First, there is as yet no suitable storage method being used routinely anywhere in the world. It is all experimental and deamtime stuff.
    Second, even if a backup method can be found, and in time, it remains that the renewable cost of generation is 2-3 times that of old ff competitors and that is before distribution of existing backup costs for the no sun/no wind times.
    Our personal, domestic electricity use billing has increased by 11% p.a. over the last 10 years of near-constant use. We are in Victoria, next door to Sth Aust, but I can sense that we will be next to go through an exercise in stupidity like SA are doing now. Why? Why not have Governments vacate the markets they are mismanaging, open the door wide to unfettered private enterprise and watch the votes roll in as energy consumption prices halve.
    Geoff

    • Geoff: You say:

      First, there is as yet no suitable storage method being used routinely anywhere in the world

      Do you discount Dinorwig in the UK? Or did you mean electrical storage? Not that I favour either, the losses, electrical, mechanical, financial are just too great.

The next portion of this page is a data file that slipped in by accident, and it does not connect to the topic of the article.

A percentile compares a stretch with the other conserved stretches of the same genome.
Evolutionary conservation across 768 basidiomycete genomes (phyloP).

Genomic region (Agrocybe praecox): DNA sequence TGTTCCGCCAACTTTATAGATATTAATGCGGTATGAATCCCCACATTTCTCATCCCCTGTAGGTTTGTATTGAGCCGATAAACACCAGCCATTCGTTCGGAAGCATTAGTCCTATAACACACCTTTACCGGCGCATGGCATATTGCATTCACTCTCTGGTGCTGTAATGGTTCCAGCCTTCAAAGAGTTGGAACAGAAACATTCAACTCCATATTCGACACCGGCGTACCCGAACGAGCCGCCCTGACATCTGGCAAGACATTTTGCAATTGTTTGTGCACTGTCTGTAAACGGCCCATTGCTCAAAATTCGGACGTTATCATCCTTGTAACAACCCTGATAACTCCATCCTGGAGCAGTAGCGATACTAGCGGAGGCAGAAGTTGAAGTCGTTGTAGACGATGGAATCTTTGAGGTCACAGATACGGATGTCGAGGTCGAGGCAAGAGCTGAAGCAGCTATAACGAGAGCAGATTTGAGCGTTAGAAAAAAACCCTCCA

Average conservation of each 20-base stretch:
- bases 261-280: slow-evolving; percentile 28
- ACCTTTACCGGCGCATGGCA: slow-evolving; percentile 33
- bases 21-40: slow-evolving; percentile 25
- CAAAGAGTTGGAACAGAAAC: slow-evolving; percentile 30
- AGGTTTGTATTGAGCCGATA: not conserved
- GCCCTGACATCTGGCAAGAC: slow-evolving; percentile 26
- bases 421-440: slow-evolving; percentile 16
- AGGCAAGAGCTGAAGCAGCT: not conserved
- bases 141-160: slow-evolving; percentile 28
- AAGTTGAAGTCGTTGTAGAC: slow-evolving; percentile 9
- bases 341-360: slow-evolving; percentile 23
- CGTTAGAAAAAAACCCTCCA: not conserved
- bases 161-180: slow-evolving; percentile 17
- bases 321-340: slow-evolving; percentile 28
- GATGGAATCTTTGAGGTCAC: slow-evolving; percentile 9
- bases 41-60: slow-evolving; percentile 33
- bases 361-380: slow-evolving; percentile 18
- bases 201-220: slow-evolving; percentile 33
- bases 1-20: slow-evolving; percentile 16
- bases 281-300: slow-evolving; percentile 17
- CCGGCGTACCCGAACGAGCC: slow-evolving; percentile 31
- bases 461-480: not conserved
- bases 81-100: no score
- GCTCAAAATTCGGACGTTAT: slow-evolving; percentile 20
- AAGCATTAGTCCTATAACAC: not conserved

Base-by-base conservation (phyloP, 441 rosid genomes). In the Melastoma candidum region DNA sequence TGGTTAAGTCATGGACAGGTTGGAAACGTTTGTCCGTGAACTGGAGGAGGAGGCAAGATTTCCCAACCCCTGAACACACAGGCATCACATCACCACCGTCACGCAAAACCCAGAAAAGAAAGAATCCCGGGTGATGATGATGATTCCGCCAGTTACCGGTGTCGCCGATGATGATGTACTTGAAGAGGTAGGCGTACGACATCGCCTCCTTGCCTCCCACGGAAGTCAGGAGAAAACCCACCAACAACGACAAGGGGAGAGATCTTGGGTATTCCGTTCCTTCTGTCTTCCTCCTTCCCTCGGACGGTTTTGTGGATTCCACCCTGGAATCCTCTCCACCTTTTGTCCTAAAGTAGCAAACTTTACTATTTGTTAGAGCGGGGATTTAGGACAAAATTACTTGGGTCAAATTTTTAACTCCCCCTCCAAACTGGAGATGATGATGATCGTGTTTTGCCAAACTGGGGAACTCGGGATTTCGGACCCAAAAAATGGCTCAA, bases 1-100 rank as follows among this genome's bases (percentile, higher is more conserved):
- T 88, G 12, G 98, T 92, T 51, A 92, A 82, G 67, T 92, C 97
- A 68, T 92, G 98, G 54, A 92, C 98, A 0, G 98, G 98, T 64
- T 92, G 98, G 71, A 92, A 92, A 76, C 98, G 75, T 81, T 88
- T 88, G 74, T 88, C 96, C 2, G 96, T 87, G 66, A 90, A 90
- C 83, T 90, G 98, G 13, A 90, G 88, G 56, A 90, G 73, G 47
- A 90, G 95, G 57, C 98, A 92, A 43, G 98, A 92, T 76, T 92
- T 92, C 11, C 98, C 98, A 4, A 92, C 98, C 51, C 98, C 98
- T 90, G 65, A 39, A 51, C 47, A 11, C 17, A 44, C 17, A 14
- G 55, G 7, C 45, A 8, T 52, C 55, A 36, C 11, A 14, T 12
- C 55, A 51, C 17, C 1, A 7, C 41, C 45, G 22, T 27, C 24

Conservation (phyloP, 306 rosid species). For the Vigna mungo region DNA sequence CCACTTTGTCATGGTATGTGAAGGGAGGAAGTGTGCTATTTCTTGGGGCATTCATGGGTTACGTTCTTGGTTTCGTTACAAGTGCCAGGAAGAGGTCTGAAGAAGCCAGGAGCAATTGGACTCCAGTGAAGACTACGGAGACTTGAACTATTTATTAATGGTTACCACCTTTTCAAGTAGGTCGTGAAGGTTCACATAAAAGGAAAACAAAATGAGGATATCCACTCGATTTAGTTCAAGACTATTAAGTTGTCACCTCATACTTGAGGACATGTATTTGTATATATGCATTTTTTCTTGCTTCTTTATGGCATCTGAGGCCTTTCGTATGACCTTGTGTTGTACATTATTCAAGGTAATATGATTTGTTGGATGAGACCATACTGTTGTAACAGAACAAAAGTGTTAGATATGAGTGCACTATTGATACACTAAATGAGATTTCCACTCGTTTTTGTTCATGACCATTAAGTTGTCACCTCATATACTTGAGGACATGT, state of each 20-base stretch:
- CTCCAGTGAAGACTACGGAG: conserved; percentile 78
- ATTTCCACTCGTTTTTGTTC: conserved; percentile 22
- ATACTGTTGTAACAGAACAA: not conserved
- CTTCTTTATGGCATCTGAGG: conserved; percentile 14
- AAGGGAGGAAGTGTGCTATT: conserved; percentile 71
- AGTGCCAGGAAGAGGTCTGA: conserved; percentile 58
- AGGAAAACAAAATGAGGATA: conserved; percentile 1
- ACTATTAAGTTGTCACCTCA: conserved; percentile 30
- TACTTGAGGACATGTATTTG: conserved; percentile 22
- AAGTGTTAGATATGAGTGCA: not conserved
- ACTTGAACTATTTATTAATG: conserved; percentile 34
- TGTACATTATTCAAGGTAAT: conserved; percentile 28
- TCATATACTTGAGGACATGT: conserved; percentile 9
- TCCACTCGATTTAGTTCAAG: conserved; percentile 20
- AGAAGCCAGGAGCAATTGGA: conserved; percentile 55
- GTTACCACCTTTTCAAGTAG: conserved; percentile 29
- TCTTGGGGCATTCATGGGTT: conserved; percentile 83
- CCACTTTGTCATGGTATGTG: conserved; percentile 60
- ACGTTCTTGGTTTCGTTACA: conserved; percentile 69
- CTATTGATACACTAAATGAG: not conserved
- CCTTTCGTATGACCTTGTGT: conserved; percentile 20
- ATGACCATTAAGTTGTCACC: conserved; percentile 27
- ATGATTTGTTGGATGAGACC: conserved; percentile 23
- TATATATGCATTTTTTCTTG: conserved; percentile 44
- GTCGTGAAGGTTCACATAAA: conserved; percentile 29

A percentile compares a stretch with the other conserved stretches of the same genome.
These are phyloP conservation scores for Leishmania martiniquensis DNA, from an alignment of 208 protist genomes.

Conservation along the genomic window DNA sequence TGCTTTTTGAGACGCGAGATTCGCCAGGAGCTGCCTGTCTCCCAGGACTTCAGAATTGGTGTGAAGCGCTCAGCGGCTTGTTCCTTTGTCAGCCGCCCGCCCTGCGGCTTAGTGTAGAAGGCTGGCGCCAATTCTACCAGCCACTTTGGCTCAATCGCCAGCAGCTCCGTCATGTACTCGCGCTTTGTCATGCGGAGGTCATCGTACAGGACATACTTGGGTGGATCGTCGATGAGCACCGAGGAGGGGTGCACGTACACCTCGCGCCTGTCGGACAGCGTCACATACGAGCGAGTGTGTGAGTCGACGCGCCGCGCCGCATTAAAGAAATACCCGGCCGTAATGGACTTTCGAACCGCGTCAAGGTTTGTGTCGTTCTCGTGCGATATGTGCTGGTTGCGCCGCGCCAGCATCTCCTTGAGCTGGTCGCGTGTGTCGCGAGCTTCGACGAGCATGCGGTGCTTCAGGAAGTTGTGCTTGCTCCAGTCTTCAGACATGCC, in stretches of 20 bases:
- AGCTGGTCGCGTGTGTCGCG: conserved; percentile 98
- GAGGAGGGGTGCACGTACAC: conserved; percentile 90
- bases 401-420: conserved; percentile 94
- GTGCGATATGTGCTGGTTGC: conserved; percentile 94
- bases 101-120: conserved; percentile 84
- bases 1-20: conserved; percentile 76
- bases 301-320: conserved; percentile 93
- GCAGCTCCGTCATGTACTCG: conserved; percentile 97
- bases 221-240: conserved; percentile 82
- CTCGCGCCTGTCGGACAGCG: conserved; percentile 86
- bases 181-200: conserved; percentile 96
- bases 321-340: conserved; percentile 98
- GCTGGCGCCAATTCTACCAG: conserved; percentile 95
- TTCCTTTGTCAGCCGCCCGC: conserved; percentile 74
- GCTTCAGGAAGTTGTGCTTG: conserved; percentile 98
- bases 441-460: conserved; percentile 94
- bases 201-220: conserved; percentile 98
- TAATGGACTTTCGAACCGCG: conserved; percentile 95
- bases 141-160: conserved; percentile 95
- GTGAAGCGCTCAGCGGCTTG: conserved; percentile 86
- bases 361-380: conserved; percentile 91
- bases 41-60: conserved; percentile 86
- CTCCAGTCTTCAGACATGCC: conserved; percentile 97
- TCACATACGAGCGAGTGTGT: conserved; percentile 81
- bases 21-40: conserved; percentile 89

• But a lot of places do not have the natural topography, or geology, required to make such a solution an economically viable option.

      • pumped storage can work in its place and sensibly costed. Dinorwig saved an extra coal or nuclear plant, cost similar and used no fuel.

        It is there to cover short term peak in demand. Not balance unreliable renewables. Nothing does hat efficiently.

    • “First, there is as yet no suitable storage method being used routinely anywhere in the world. It is all experimental and deamtime stuff.”

      Actually, there’s quite a bit of pumped storage around the world. For example, Niagara-Mohawk has at least two pumped storage facilities used to buffer the nightime power output from the power plant at Niagara Falls for delivery during high demand periods. The facility at Gilboa-Blenheim SW of Albany Can deliver 1Gw continuously for 17Hrs. But it would also cost something like 500M USD to replicate. It also has a decent water source and a convenient place to put an upper pool reservoir 300 meters (1000 feet actually) above the lower pool. Yes, it’s storage costs are cheap, but only because its used on a daily basis. Use it only a few times a month and the cost would be beyond prohibitive. Not all that many places have the water, topography, and business case to make pumped storage practical.

      • Don K,
        I used the word ‘suitable’ to try to cover the need for pumped hydro to have the required local geography within reach.
        No argument that pumped hydro is useful.

  9. Marvellous, they screw up the system and make it unprofitable for the private sector to build gas plants by spending millions of public money subsidising unreliables. Then when the inevitable consequences arise, they spend yet more public money to build a gas plant themselves. I never thought I’d end up living in the Age of Unreason